When a Hurricane Approaches, UF Gets to Work

Dan Florida, Industry News Release, Weather


Last week, before Dorian even reached hurricane status, the University of Florida’s faculty network throughout the state began setting long-planned storm preparation and recovery steps into action.

“There is not a county or area in the state where UF/IFAS (University of Florida Institute of Food and Agricultural Sciences) does not have a presence, so it is integral for us to focus on not only protecting our research and educational facilities, but also assisting with any recovery efforts in our communities adversely impacted by Hurricane Dorian,” said Jerry Fankhauser, assistant director of the Florida Agricultural Experiment Station, the research arm of UF/IFAS.

This statewide presence also means that no matter where a hurricane hits the state, it will affect some number of UF faculty, staff and students, as well as their families. And in areas that are not projected to be affected, faculty there are prepared for the call to send supplies or personnel to assist.

“One of the many roles UF/IFAS Extension plays in Florida is during disasters – not only providing expertise for preparation and recovery, but also directly serving in local emergency operations,” said Nick Place, dean and director of UF/IFAS Extension. “This can mean being in the emergency operations center (EOC) for hours on end, and/or running an emergency shelter or food distribution activities for the county, with potentially many long hours away from family and perhaps their own home in peril.”

Angie Lindsey, an assistant professor in the UF/IFAS Department of Family, Youth and Community Sciences, notes that her colleagues throughout the state perform work beyond their specific expertise during disasters. Those in EOCs may answer the general citizen information phone line or provide expertise for anything related to agricultural and natural resources needs; some agents are part of shelter staff or supply distribution efforts; and others may head into the community to help remove fallen trees or rebuild damaged fencing. Offices may also be used as FEMA (Federal Emergency Management Agency) distribution and resource centers or by the State Agriculture Response Team as Incident Command Posts, staging areas and donation drop-off locations, Lindsey added.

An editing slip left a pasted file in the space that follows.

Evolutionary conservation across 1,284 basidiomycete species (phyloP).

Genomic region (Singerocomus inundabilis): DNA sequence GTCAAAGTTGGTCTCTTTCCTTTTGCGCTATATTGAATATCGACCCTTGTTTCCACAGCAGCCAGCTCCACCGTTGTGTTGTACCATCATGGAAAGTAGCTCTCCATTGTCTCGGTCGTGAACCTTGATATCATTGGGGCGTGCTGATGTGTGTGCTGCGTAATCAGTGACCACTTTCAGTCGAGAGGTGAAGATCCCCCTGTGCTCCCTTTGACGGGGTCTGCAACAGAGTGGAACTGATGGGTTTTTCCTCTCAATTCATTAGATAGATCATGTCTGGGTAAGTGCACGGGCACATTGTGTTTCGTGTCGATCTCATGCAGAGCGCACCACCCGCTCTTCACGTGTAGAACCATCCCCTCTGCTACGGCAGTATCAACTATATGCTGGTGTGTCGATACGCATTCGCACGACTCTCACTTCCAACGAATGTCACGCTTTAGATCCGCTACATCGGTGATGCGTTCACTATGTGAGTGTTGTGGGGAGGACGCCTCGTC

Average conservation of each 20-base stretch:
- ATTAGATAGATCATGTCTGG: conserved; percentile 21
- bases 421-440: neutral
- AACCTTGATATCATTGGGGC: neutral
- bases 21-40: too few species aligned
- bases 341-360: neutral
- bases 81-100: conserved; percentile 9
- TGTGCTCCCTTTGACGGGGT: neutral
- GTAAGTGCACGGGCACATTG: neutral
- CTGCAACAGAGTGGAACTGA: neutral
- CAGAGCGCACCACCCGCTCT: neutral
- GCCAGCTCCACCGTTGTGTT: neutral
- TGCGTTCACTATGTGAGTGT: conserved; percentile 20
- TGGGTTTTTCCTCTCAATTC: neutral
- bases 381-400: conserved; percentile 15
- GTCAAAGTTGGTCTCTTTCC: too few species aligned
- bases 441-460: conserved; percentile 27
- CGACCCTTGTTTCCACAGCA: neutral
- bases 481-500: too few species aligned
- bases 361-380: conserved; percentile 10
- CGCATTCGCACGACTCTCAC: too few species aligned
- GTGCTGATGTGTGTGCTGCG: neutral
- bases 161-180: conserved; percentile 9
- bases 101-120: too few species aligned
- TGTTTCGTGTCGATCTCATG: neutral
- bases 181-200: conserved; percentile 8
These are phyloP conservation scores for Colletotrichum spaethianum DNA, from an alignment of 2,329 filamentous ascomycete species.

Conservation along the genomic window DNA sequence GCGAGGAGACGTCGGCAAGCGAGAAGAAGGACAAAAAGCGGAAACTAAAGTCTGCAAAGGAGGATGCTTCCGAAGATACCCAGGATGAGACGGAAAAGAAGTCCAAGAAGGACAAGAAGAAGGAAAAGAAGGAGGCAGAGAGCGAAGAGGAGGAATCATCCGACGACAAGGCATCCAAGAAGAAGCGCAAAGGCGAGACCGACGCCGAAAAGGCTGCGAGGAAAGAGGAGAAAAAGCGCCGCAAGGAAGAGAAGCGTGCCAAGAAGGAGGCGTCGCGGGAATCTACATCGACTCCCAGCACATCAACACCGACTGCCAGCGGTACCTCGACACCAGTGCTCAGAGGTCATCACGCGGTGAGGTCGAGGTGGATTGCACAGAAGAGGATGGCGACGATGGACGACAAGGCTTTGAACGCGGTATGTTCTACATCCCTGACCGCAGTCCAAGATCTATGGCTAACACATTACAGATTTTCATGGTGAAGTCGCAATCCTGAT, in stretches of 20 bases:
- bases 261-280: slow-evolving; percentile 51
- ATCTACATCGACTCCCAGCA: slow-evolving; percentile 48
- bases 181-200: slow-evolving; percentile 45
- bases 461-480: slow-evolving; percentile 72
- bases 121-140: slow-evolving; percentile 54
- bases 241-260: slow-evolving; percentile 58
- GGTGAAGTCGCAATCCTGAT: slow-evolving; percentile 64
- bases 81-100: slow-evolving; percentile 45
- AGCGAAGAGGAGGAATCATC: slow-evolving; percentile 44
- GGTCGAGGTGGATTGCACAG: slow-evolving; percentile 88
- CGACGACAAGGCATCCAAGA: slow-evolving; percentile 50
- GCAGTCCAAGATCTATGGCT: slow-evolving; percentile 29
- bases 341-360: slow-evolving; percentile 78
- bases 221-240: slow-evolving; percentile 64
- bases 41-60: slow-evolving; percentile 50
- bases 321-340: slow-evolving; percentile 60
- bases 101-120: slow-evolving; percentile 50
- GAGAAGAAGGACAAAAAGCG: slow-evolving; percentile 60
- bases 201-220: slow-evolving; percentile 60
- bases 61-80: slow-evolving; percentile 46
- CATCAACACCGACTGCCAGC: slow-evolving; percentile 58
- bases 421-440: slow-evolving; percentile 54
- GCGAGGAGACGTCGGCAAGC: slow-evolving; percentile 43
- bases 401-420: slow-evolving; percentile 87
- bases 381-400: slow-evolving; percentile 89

“UF/IFAS Extension agents help where they can, are quick to identify needs, and work tirelessly to fill those needs within their communities,” said Lindsey, who also leads coordination with the Extension Disaster Education Network , which is a multi-state network of Extension professionals who develop educational resources to reduce the impact of disasters. “Leadership within UF/IFAS and our partner agencies communicate regularly and work together as a team to ensure that everyone has the tools they need to provide the best service they can to the communities they serve.”

In addition to recovery efforts, another post-storm task for UF/IFAS Extension is to assess the damage sustained by the local agricultural and natural resources sector.

“Our faculty collect on-the-ground information about damage to agricultural and natural resources, to report centrally so that analyses about economic damages can be produced,” Place said. Faculty from unaffected areas also travel to assist with these assessments.

This work is critical to recovery and informing regulatory agencies, including the Florida Department of Agriculture and Consumer Services, Lindsey said.

“Overall, UF/IFAS Extension participates in the incredible work that citizens know ‘someone’ is out there doing: Helping Floridians recover from disaster,” Place said. “UF/IFAS Extension’s outreach shines most brightly in the face of adversity.”

Source: University of Florida Institute of Food and Agricultural Sciences